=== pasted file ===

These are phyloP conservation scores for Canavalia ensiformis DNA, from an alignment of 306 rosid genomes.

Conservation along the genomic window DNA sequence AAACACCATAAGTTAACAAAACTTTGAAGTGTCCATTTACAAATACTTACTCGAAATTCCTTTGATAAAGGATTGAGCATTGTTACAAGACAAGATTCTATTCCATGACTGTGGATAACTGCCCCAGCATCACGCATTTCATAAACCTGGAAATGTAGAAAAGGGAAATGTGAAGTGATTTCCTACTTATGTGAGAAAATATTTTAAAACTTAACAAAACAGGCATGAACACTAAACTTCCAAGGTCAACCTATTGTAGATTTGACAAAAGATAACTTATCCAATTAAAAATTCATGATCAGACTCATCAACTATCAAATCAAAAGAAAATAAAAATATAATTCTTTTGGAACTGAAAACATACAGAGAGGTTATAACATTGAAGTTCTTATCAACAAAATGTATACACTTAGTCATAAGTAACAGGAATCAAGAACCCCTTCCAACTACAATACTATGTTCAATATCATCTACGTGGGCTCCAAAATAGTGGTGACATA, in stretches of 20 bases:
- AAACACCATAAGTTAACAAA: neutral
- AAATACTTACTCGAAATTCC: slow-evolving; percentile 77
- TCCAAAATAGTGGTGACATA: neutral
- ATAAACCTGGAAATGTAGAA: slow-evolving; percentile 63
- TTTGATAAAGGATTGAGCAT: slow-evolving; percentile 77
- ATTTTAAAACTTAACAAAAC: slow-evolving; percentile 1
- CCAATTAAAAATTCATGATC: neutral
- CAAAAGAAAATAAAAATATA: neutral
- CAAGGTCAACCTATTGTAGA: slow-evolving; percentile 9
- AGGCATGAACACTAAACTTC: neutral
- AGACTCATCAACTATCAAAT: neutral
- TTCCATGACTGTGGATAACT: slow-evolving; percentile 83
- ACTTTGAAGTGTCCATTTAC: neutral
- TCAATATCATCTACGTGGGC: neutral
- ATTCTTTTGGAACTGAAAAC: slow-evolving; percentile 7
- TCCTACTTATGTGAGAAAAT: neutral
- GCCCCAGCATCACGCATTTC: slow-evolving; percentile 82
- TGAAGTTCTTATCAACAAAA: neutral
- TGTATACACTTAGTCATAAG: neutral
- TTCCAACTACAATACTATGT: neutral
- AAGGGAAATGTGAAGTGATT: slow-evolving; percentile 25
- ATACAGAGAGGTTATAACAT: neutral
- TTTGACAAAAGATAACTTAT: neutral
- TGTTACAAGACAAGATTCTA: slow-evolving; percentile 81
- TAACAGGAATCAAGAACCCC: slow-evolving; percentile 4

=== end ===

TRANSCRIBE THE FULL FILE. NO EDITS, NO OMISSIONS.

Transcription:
These are phyloP conservation scores for Canavalia ensiformis DNA, from an alignment of 306 rosid genomes.

Conservation along the genomic window DNA sequence AAACACCATAAGTTAACAAAACTTTGAAGTGTCCATTTACAAATACTTACTCGAAATTCCTTTGATAAAGGATTGAGCATTGTTACAAGACAAGATTCTATTCCATGACTGTGGATAACTGCCCCAGCATCACGCATTTCATAAACCTGGAAATGTAGAAAAGGGAAATGTGAAGTGATTTCCTACTTATGTGAGAAAATATTTTAAAACTTAACAAAACAGGCATGAACACTAAACTTCCAAGGTCAACCTATTGTAGATTTGACAAAAGATAACTTATCCAATTAAAAATTCATGATCAGACTCATCAACTATCAAATCAAAAGAAAATAAAAATATAATTCTTTTGGAACTGAAAACATACAGAGAGGTTATAACATTGAAGTTCTTATCAACAAAATGTATACACTTAGTCATAAGTAACAGGAATCAAGAACCCCTTCCAACTACAATACTATGTTCAATATCATCTACGTGGGCTCCAAAATAGTGGTGACATA, in stretches of 20 bases:
- AAACACCATAAGTTAACAAA: neutral
- AAATACTTACTCGAAATTCC: slow-evolving; percentile 77
- TCCAAAATAGTGGTGACATA: neutral
- ATAAACCTGGAAATGTAGAA: slow-evolving; percentile 63
- TTTGATAAAGGATTGAGCAT: slow-evolving; percentile 77
- ATTTTAAAACTTAACAAAAC: slow-evolving; percentile 1
- CCAATTAAAAATTCATGATC: neutral
- CAAAAGAAAATAAAAATATA: neutral
- CAAGGTCAACCTATTGTAGA: slow-evolving; percentile 9
- AGGCATGAACACTAAACTTC: neutral
- AGACTCATCAACTATCAAAT: neutral
- TTCCATGACTGTGGATAACT: slow-evolving; percentile 83
- ACTTTGAAGTGTCCATTTAC: neutral
- TCAATATCATCTACGTGGGC: neutral
- ATTCTTTTGGAACTGAAAAC: slow-evolving; percentile 7
- TCCTACTTATGTGAGAAAAT: neutral
- GCCCCAGCATCACGCATTTC: slow-evolving; percentile 82
- TGAAGTTCTTATCAACAAAA: neutral
- TGTATACACTTAGTCATAAG: neutral
- TTCCAACTACAATACTATGT: neutral
- AAGGGAAATGTGAAGTGATT: slow-evolving; percentile 25
- ATACAGAGAGGTTATAACAT: neutral
- TTTGACAAAAGATAACTTAT: neutral
- TGTTACAAGACAAGATTCTA: slow-evolving; percentile 81
- TAACAGGAATCAAGAACCCC: slow-evolving; percentile 4